So then you are no longer strangers and aliens, but you are citizens with the saints and also members of the household of God, built upon the foundation of the apostles and prophets, with Christ Jesus himself as the cornerstone. (Eph 2:19-20, NRSV)
Oikos tou Theou, “household of God.” I have done revisioning work over the years with a variety of congregations and I have served in a variety of ecclesial capacities. Without question, the most pervasive image of the church I encounter is the church as fictive family. When I have worked with the leadership of dying congregations I begin by asking how them, “How would you characterize congregation?” Invariably, they respond (join me in unison please) “We are a warm friendly family.” But they are warm friendly families into which no one else seems willing to marry.
The idea of fictive family plays into another major debate raging in the life of the church: gender roles. Throughout the New Testament (Ephesians, Colossians, and 1 Peter, most notably) are compilations of instructions for household behavior called the haustafel - the “household tables” or “household codes.” They parallel a style of household instruction very similar to that of Greek philosophers dating back to Aristotle and beyond. Our responses to these teachings tend to be of two varieties.
One response is to read these passages as though they were culturally transcendent instructions for behavior within families today. Not conforming to these instructions is to disobey scripture. I reject the assumption that these instructions are culturally transcendent.
The other response is to look at the earlier writings of Paul (Galatians or 1 Corinthians) and contrast them with later letters that contain the household codes (Ephesians or 1 Timothy). It is claimed that a radical shift is made from passages like Galatians 3:28 “no longer male and female” to passages teaching subordination and hierarchy. On this basis, deutero (secondary) authorship is claimed for the later books because they reflect a reactionary bent that was contrary to Paul’s earlier teaching. They were likely written by Paul’s students. While I have no issue with the possibility of deutero authorship (the primary issue is that the early church saw these works as authoritative), I am not persuaded that the teaching of these various books is truly in conflict.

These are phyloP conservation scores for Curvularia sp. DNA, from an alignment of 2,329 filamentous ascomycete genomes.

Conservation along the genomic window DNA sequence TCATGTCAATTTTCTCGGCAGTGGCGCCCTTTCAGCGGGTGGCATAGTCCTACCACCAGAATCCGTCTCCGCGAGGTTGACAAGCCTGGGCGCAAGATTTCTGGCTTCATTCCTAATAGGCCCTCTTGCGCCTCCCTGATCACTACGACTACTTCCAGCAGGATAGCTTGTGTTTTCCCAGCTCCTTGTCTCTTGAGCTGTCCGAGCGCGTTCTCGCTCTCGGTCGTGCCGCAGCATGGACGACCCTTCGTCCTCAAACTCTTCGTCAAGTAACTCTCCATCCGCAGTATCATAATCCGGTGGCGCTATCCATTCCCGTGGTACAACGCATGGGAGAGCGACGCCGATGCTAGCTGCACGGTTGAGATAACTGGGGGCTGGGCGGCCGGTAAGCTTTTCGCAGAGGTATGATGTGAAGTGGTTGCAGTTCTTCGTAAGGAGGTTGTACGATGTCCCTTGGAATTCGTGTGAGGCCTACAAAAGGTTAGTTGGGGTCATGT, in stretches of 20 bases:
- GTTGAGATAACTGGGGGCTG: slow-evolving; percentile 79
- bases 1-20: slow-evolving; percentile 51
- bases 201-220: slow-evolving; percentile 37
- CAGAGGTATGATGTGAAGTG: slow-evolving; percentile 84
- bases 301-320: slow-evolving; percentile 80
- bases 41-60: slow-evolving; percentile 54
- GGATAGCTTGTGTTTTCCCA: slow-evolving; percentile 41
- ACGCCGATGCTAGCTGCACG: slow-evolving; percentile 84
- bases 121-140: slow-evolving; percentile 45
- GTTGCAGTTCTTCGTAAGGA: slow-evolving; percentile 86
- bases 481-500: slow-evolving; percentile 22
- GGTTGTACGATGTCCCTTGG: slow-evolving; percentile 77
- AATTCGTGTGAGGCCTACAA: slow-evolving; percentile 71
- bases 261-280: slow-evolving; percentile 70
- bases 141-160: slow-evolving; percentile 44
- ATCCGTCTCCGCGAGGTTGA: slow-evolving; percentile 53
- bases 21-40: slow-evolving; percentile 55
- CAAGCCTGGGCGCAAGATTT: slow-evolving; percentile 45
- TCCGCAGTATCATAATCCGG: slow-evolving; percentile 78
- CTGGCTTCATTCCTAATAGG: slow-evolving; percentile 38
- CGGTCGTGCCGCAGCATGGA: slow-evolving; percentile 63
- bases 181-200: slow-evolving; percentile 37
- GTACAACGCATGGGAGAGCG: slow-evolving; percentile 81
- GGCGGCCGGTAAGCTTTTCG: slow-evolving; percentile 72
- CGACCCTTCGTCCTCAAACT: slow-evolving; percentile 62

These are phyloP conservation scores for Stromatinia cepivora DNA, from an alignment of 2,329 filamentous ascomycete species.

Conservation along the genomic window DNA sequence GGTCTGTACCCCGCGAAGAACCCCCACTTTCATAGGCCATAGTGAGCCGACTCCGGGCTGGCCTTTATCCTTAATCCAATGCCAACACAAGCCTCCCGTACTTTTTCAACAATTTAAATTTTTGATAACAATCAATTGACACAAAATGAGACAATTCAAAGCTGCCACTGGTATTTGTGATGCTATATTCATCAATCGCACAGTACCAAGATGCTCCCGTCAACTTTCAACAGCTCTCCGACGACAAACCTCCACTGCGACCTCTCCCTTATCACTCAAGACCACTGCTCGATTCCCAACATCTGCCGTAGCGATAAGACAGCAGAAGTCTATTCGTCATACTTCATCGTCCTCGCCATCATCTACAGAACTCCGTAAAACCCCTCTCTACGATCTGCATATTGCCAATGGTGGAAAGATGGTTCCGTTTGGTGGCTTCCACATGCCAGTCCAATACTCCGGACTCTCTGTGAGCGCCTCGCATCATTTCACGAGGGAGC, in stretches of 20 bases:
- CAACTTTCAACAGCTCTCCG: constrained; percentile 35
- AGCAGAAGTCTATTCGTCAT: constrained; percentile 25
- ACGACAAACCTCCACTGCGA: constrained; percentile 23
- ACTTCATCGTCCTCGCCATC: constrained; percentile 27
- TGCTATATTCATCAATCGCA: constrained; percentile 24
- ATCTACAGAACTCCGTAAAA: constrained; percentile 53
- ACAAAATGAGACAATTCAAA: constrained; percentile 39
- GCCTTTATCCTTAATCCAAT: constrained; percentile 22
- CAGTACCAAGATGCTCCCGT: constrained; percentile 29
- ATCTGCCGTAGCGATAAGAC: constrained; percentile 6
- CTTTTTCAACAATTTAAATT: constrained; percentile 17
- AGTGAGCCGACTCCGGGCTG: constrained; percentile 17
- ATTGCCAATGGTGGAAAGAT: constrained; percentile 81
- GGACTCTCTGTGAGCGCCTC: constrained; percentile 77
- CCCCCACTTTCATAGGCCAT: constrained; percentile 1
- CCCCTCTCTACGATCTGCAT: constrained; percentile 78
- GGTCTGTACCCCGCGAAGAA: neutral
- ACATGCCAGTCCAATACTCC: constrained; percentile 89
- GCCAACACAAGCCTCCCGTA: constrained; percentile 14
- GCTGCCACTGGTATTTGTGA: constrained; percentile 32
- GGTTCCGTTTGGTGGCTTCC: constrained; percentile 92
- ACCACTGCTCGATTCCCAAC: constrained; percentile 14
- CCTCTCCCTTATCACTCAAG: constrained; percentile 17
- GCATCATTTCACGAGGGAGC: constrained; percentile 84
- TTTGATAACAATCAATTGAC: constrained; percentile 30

The key to this is what Craig Hill calls the “but in Christ” principle. We find Jesus explicitly saying in the gospels “You have heard thus-and-so, but I tell you…” We find “You were once this way or that, but in Christ…” throughout the New Testament letters. Direct comparisons are made between an old order and the new creation. But there are also a great many inferred “but in Christ” teachings that were obvious to the original audience because they knew their own culture and could readily appreciate that what they were being taught was a significant new creation departure from the status quo. However, because we are not of the culture, we frequently miss these shifts and the theological/ethical significance of these shifts. It is in these shifts that we begin to discern the ultimate ethic of God at work in these specific circumstances. Correctly grasping the ultimate ethic that was in play is our paramount concern.
Therefore, I am initiating what I expect will be a lengthy series of posts aimed at developing a better understanding of the fictive family taught in scripture and the idea of the household of God. I want to lay out some historical cultural context. Then I want to examine what Jesus had to say about family and household. I will wrap up with analysis of some the controversial passages in scripture that touch on the household with a special eye to the household codes. I make no claim to be an expert on any of these topics. It is my attempt here to process “out loud” what I have been learning over the years and to see what input you might have. These posts are going to be very hit and miss; posted as I have time to get to them. They will be interspersed with posts on other topics. I will have them under the category heading of “Household of God” in the right margin. I hope you will stop by from time to time give me your input.